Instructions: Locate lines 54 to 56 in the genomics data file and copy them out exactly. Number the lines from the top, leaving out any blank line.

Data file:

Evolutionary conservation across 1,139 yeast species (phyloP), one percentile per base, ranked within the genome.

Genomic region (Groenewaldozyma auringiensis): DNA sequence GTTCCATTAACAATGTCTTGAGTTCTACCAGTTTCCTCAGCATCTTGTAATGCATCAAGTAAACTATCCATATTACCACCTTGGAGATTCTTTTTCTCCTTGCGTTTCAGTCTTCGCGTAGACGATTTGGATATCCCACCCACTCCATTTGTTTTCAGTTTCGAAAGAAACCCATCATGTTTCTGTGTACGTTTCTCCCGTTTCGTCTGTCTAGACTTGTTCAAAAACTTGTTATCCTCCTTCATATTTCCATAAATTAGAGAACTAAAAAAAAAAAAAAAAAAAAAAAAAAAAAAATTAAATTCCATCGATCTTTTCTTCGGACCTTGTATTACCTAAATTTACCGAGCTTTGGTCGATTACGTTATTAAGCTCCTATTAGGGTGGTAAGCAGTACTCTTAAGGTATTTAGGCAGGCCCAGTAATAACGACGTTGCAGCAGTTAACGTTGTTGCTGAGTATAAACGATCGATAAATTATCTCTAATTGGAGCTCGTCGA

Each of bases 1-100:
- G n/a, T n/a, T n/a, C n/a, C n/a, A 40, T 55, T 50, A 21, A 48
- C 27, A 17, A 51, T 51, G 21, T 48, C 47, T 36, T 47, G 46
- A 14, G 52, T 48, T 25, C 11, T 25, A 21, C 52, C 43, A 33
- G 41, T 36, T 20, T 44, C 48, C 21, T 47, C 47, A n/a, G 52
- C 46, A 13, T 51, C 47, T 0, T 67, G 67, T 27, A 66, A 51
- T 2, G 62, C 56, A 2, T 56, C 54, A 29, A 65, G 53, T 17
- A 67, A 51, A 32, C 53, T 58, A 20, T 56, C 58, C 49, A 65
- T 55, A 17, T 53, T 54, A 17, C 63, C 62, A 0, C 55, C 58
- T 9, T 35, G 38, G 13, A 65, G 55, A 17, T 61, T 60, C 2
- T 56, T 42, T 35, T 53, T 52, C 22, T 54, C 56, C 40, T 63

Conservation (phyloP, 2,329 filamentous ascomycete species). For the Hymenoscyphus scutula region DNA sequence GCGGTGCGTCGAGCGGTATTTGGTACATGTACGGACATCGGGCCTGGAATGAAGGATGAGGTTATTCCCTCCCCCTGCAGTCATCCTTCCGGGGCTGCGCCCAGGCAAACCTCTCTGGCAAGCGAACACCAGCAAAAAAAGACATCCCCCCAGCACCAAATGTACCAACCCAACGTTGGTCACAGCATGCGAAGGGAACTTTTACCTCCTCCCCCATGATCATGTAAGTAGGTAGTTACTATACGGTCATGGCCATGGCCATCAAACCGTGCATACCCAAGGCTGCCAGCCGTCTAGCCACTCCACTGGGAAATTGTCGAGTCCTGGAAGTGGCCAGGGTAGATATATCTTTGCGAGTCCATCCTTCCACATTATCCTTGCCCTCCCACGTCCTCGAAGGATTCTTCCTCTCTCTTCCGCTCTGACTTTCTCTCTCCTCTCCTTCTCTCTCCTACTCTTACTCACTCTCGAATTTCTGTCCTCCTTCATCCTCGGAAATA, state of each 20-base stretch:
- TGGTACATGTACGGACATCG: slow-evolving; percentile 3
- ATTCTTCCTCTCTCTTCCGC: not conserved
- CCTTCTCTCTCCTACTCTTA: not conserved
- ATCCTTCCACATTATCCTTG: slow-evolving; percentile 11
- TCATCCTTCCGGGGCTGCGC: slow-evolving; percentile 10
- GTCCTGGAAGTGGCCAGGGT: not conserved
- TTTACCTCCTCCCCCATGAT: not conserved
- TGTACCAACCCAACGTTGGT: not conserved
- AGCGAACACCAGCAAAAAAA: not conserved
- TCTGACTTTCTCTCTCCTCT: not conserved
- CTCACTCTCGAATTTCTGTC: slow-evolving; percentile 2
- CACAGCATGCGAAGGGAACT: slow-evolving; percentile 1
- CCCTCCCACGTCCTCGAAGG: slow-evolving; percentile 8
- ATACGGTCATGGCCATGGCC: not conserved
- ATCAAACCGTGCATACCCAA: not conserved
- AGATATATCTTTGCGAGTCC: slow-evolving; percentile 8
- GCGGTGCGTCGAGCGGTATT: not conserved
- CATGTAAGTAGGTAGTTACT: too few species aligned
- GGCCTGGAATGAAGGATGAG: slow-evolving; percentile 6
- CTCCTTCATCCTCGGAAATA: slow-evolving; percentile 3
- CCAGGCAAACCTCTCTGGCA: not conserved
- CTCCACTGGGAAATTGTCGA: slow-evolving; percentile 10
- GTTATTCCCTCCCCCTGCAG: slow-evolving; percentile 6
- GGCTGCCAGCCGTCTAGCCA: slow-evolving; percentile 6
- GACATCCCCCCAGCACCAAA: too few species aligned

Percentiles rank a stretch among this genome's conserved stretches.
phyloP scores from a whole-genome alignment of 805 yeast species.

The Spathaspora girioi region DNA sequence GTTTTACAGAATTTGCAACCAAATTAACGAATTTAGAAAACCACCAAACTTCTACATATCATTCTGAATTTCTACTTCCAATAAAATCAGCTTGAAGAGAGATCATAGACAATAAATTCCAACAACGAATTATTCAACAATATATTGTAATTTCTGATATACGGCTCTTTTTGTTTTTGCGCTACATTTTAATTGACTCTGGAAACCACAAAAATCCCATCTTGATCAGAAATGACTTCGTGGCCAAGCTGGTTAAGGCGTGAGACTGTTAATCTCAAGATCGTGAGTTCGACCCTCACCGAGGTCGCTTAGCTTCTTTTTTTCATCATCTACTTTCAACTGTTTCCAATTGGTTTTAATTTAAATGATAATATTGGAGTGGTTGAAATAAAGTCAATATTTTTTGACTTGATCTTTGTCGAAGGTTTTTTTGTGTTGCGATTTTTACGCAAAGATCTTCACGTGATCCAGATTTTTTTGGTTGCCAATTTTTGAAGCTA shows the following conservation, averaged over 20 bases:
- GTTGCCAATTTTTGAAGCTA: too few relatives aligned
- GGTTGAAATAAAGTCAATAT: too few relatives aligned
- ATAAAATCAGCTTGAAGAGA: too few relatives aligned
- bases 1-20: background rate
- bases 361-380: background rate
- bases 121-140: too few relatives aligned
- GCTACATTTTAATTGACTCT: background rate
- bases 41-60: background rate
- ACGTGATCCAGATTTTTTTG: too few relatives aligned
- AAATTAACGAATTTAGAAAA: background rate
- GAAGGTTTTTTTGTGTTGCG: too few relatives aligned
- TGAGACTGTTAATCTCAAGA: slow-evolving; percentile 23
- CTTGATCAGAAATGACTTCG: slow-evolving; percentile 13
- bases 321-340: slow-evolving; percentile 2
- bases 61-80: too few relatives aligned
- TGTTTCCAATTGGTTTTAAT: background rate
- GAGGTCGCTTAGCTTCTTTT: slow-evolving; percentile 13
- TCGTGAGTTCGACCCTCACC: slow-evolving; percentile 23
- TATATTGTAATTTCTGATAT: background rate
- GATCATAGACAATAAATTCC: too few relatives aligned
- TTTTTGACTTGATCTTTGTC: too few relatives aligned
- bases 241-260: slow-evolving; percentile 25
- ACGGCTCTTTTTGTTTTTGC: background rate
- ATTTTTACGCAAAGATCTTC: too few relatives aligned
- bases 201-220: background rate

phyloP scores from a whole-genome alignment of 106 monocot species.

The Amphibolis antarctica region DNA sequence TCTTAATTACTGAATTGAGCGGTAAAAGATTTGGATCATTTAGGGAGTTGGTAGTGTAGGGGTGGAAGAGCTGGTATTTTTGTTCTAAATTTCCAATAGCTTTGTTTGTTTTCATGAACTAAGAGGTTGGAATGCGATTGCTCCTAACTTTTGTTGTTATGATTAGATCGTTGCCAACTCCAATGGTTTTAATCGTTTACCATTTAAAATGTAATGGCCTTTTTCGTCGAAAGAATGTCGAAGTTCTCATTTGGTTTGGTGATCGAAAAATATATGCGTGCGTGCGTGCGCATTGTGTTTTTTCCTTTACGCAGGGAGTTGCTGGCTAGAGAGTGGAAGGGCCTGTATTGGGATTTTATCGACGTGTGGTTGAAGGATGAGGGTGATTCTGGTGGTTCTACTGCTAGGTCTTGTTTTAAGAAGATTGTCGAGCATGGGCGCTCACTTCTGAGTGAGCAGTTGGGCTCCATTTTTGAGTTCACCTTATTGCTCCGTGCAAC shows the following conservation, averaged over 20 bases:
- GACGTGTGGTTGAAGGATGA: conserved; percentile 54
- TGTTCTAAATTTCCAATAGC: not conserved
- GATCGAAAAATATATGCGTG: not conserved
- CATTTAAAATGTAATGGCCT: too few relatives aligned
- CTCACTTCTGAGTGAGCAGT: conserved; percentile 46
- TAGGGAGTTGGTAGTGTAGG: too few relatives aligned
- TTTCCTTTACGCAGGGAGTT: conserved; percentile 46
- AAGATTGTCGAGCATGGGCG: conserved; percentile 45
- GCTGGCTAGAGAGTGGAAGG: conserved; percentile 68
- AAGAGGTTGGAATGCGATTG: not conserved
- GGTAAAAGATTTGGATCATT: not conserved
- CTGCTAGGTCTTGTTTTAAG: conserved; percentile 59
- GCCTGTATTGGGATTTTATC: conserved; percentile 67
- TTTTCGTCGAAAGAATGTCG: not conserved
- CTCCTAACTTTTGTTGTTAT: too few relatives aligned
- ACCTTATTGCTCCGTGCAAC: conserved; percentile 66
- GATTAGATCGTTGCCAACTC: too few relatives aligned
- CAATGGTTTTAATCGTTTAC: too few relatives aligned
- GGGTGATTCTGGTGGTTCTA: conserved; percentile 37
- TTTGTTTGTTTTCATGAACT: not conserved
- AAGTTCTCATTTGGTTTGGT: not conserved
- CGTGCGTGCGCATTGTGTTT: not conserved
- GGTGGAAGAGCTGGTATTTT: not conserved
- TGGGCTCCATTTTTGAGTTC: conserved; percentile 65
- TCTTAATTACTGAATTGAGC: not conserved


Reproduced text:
- TGAGACTGTTAATCTCAAGA: slow-evolving; percentile 23
- CTTGATCAGAAATGACTTCG: slow-evolving; percentile 13
- bases 321-340: slow-evolving; percentile 2